The War of Art: Break Through the Blocks and Win Your Inner Creative Battles Paperback – 11 Jan 2012
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"A vital gem...A kick in the ass for all of us with a tendency towards procrastination."
"Amazingly cogent and smart on the psychology of creation."
About the Author
STEVEN PRESSFIELD is the author of Turning Pro, Do the Work, The Warrior Ethos and the international bestselling novels, The Legend of Bagger Vance, Gates of Fire, Tides of War, Last of the Amazons, The Virtues of War, The Afghan Campaign, Killing Rommel, and The Profession. He lives in Los Angeles.
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As an arch procrastinator with an embarrassingly short attention span I found the unusual structure of this book very helpful. The chapters, for want of a better word, are very short, often just a page or two and sometimes just a paragraph. However, they feel beautifully crafted with each one putting forward its meaning both concisely and powerfully (although I do find the term "Resistance" a little broad and have found substituting the word "Familiarity" helpful).
I find myself re-reading War of Art and Turning Pro quite frequently and have been through both books several times now. Each time through I seem to notice something new in the relatively few words, or maybe they are just sinking in a little more. Either way, deep down we probably already know what is being written about but it somehow helps to see it before our eyes. I find that I can pick up either book, pick a page at random and find something immediately relevant to put in the 'here and now' which is so helpful.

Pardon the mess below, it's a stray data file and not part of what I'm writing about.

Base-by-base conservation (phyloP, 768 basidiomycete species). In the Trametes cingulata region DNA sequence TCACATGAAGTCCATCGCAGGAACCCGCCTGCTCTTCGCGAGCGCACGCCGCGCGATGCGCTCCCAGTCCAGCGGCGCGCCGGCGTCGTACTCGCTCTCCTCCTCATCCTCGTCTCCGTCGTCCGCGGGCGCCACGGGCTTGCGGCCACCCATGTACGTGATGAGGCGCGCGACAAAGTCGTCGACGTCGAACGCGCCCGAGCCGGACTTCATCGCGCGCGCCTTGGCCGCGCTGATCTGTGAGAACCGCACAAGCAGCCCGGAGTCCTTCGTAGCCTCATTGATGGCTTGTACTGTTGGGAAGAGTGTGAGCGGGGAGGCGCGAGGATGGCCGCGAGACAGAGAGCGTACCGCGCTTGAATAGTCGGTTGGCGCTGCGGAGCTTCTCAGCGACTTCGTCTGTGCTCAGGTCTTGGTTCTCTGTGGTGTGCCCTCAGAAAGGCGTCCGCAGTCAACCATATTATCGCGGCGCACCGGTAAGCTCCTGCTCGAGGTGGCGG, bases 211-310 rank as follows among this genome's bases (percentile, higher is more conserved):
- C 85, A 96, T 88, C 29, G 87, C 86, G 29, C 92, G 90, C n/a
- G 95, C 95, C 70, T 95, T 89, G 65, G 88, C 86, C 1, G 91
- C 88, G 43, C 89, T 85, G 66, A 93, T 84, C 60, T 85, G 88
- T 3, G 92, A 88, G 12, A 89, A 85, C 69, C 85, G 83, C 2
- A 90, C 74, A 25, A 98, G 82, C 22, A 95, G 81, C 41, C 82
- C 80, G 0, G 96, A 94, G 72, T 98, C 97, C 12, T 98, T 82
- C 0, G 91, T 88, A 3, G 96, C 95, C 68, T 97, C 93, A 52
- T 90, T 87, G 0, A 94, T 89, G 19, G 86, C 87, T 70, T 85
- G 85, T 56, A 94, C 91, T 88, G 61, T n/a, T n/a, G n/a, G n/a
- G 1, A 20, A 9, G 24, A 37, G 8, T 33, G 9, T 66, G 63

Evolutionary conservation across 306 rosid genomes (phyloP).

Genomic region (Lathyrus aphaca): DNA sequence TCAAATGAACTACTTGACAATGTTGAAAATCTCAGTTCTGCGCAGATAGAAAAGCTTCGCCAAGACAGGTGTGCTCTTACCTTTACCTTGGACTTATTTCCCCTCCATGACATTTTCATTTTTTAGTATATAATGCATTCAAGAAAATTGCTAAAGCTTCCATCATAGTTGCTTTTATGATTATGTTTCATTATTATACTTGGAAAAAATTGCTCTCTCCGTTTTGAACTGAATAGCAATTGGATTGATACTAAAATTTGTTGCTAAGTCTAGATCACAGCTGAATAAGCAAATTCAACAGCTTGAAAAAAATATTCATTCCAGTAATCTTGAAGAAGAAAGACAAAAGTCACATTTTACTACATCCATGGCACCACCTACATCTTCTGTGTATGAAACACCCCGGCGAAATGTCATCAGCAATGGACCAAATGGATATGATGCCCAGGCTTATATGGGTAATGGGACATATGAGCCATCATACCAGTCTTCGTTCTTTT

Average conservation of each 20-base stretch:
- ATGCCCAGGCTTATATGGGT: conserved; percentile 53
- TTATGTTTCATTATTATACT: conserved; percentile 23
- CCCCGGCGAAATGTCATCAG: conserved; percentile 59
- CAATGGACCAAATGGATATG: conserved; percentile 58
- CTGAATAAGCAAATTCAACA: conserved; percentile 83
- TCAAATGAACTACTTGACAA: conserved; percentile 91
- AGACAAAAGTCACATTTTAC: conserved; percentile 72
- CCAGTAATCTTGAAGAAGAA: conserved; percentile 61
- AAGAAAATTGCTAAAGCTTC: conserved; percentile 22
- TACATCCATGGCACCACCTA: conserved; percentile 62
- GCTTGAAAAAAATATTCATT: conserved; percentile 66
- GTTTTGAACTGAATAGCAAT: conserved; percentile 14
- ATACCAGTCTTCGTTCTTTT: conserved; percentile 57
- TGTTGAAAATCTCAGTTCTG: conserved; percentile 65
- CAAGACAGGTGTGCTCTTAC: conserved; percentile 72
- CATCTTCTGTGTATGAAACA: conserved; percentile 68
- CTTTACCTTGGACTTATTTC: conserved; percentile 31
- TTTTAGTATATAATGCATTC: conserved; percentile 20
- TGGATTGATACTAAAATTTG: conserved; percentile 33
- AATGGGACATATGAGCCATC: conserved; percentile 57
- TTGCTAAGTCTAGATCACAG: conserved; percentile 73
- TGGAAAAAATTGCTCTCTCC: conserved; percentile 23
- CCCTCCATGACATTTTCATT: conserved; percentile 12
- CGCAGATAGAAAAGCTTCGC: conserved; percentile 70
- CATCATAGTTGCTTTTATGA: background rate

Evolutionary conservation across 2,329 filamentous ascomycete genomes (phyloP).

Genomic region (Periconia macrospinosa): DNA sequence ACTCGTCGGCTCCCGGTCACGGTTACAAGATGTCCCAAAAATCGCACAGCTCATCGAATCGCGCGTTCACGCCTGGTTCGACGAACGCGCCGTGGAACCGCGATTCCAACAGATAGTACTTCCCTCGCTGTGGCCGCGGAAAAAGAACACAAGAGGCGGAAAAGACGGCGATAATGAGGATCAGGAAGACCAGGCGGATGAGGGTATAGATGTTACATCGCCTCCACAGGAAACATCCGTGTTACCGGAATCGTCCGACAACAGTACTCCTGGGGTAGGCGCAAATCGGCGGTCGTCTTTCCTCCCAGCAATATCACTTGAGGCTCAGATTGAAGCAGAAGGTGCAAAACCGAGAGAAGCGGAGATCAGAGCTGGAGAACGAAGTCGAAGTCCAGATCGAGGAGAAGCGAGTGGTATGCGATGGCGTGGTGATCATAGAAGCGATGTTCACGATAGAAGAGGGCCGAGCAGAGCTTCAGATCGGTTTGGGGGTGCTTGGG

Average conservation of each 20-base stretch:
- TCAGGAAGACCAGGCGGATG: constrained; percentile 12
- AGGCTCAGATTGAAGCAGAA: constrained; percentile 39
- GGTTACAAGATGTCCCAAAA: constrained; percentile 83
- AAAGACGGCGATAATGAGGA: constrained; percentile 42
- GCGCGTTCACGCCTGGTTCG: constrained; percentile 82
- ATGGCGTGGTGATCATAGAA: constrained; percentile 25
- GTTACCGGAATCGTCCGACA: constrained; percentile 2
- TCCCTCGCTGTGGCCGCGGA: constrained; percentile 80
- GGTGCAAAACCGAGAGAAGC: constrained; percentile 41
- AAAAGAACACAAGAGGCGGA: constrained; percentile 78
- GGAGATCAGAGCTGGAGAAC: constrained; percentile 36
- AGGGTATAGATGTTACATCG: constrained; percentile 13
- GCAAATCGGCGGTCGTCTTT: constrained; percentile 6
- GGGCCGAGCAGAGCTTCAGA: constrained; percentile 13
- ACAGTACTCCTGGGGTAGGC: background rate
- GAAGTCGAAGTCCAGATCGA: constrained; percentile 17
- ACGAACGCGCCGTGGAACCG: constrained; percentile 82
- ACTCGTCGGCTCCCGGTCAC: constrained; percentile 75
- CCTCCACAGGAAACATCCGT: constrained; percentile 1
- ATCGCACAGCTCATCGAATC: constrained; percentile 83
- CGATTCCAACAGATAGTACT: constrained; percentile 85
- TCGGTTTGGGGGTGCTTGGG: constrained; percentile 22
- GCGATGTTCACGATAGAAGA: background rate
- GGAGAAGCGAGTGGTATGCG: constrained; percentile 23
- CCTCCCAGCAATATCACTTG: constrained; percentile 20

It feels that Steven has put a lot of himself into this book in quite an authentic and revealing way. I think anyone who has, or who is contemplating putting anything creative 'out there' will recognise the bravery in that.
Incidentally, I ordered War of Art and Turning Pro from Amazon at the same time and Turning Pro happened to turn up first, so I read it before War of Art. I'm glad I did. Although Turning Pro was written later and expands on Part 2 of War of Art, it feels more like a prequel.
I think they are both excellent books.
First of all, the book was far smaller than I expected it to be. It's very slim, and the content on the pages is arranged into points with significant white space between each one. Maybe look up some images of the book to give yourself a better idea of what you're paying for. I personally find the points can be a little hard to digest, which is understandable given that it's translated from an older language/way of writing. Once you get past that though, it's a good and interesting read with many good points and I'm glad I purchased it.
I will admit again that from the outside, the cover and gilded paper looks good, but it is just a let down to have it become instantly tacky inside.
If I were buying it again I'd choose a less flashy edition, with better reviews.
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